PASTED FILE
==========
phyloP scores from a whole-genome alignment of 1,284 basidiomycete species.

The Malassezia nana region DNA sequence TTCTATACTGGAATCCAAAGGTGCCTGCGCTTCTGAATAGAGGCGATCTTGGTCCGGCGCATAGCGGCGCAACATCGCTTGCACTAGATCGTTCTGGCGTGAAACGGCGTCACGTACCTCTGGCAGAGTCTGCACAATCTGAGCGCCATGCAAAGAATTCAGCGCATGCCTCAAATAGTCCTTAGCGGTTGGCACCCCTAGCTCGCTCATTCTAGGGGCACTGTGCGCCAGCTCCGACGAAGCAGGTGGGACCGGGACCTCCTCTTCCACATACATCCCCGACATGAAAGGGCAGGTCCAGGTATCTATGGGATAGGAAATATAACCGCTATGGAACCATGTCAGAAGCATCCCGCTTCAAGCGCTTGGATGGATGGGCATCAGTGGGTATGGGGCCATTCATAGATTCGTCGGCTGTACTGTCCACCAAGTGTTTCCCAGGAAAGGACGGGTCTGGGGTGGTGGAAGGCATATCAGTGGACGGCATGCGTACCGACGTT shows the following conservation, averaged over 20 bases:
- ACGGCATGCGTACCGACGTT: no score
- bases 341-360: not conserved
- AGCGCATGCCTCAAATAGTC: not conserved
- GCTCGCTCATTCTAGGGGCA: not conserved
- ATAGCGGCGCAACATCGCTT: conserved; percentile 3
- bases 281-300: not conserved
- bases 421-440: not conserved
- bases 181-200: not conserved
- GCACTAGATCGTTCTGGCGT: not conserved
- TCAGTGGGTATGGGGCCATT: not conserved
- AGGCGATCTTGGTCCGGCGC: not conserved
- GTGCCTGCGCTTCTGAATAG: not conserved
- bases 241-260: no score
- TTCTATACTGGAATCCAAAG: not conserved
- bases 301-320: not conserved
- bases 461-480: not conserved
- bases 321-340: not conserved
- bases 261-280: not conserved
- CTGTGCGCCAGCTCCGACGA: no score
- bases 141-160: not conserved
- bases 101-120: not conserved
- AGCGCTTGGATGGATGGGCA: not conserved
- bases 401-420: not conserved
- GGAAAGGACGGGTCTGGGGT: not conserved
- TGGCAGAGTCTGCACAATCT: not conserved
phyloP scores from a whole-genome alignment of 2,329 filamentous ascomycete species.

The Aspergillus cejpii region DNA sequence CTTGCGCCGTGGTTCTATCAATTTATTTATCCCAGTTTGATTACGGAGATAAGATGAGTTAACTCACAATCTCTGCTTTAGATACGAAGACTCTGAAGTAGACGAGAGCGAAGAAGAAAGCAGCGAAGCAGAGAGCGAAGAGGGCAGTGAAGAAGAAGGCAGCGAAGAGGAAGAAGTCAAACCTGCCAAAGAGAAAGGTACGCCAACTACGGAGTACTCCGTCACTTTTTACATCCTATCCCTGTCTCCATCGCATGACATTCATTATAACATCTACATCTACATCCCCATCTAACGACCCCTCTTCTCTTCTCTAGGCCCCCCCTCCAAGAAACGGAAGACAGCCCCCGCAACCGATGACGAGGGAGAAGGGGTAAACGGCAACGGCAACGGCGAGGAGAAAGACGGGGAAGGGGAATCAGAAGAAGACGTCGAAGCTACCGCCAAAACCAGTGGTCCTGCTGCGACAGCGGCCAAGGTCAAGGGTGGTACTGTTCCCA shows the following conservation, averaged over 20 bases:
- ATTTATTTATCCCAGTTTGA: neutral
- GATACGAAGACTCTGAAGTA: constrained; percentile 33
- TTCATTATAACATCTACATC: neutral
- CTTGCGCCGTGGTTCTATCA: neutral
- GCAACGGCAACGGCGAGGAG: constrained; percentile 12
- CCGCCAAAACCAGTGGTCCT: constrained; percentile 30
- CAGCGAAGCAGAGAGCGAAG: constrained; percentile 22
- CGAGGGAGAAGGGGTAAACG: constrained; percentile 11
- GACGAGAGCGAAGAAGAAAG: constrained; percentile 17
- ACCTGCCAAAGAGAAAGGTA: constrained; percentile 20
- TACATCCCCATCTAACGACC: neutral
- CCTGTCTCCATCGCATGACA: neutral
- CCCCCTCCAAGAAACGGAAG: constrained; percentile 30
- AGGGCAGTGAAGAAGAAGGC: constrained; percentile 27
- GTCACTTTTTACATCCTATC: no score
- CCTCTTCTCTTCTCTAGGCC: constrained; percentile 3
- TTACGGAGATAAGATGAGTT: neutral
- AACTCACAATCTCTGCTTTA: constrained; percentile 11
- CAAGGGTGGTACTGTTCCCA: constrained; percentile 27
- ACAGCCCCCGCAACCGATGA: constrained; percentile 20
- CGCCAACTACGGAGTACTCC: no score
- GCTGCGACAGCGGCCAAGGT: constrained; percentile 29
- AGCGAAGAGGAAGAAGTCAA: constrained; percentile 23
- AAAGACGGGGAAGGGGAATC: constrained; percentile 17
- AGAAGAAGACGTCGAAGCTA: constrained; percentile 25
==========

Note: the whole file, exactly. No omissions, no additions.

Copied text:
phyloP scores from a whole-genome alignment of 1,284 basidiomycete species.

The Malassezia nana region DNA sequence TTCTATACTGGAATCCAAAGGTGCCTGCGCTTCTGAATAGAGGCGATCTTGGTCCGGCGCATAGCGGCGCAACATCGCTTGCACTAGATCGTTCTGGCGTGAAACGGCGTCACGTACCTCTGGCAGAGTCTGCACAATCTGAGCGCCATGCAAAGAATTCAGCGCATGCCTCAAATAGTCCTTAGCGGTTGGCACCCCTAGCTCGCTCATTCTAGGGGCACTGTGCGCCAGCTCCGACGAAGCAGGTGGGACCGGGACCTCCTCTTCCACATACATCCCCGACATGAAAGGGCAGGTCCAGGTATCTATGGGATAGGAAATATAACCGCTATGGAACCATGTCAGAAGCATCCCGCTTCAAGCGCTTGGATGGATGGGCATCAGTGGGTATGGGGCCATTCATAGATTCGTCGGCTGTACTGTCCACCAAGTGTTTCCCAGGAAAGGACGGGTCTGGGGTGGTGGAAGGCATATCAGTGGACGGCATGCGTACCGACGTT shows the following conservation, averaged over 20 bases:
- ACGGCATGCGTACCGACGTT: no score
- bases 341-360: not conserved
- AGCGCATGCCTCAAATAGTC: not conserved
- GCTCGCTCATTCTAGGGGCA: not conserved
- ATAGCGGCGCAACATCGCTT: conserved; percentile 3
- bases 281-300: not conserved
- bases 421-440: not conserved
- bases 181-200: not conserved
- GCACTAGATCGTTCTGGCGT: not conserved
- TCAGTGGGTATGGGGCCATT: not conserved
- AGGCGATCTTGGTCCGGCGC: not conserved
- GTGCCTGCGCTTCTGAATAG: not conserved
- bases 241-260: no score
- TTCTATACTGGAATCCAAAG: not conserved
- bases 301-320: not conserved
- bases 461-480: not conserved
- bases 321-340: not conserved
- bases 261-280: not conserved
- CTGTGCGCCAGCTCCGACGA: no score
- bases 141-160: not conserved
- bases 101-120: not conserved
- AGCGCTTGGATGGATGGGCA: not conserved
- bases 401-420: not conserved
- GGAAAGGACGGGTCTGGGGT: not conserved
- TGGCAGAGTCTGCACAATCT: not conserved
phyloP scores from a whole-genome alignment of 2,329 filamentous ascomycete species.

The Aspergillus cejpii region DNA sequence CTTGCGCCGTGGTTCTATCAATTTATTTATCCCAGTTTGATTACGGAGATAAGATGAGTTAACTCACAATCTCTGCTTTAGATACGAAGACTCTGAAGTAGACGAGAGCGAAGAAGAAAGCAGCGAAGCAGAGAGCGAAGAGGGCAGTGAAGAAGAAGGCAGCGAAGAGGAAGAAGTCAAACCTGCCAAAGAGAAAGGTACGCCAACTACGGAGTACTCCGTCACTTTTTACATCCTATCCCTGTCTCCATCGCATGACATTCATTATAACATCTACATCTACATCCCCATCTAACGACCCCTCTTCTCTTCTCTAGGCCCCCCCTCCAAGAAACGGAAGACAGCCCCCGCAACCGATGACGAGGGAGAAGGGGTAAACGGCAACGGCAACGGCGAGGAGAAAGACGGGGAAGGGGAATCAGAAGAAGACGTCGAAGCTACCGCCAAAACCAGTGGTCCTGCTGCGACAGCGGCCAAGGTCAAGGGTGGTACTGTTCCCA shows the following conservation, averaged over 20 bases:
- ATTTATTTATCCCAGTTTGA: neutral
- GATACGAAGACTCTGAAGTA: constrained; percentile 33
- TTCATTATAACATCTACATC: neutral
- CTTGCGCCGTGGTTCTATCA: neutral
- GCAACGGCAACGGCGAGGAG: constrained; percentile 12
- CCGCCAAAACCAGTGGTCCT: constrained; percentile 30
- CAGCGAAGCAGAGAGCGAAG: constrained; percentile 22
- CGAGGGAGAAGGGGTAAACG: constrained; percentile 11
- GACGAGAGCGAAGAAGAAAG: constrained; percentile 17
- ACCTGCCAAAGAGAAAGGTA: constrained; percentile 20
- TACATCCCCATCTAACGACC: neutral
- CCTGTCTCCATCGCATGACA: neutral
- CCCCCTCCAAGAAACGGAAG: constrained; percentile 30
- AGGGCAGTGAAGAAGAAGGC: constrained; percentile 27
- GTCACTTTTTACATCCTATC: no score
- CCTCTTCTCTTCTCTAGGCC: constrained; percentile 3
- TTACGGAGATAAGATGAGTT: neutral
- AACTCACAATCTCTGCTTTA: constrained; percentile 11
- CAAGGGTGGTACTGTTCCCA: constrained; percentile 27
- ACAGCCCCCGCAACCGATGA: constrained; percentile 20
- CGCCAACTACGGAGTACTCC: no score
- GCTGCGACAGCGGCCAAGGT: constrained; percentile 29
- AGCGAAGAGGAAGAAGTCAA: constrained; percentile 23
- AAAGACGGGGAAGGGGAATC: constrained; percentile 17
- AGAAGAAGACGTCGAAGCTA: constrained; percentile 25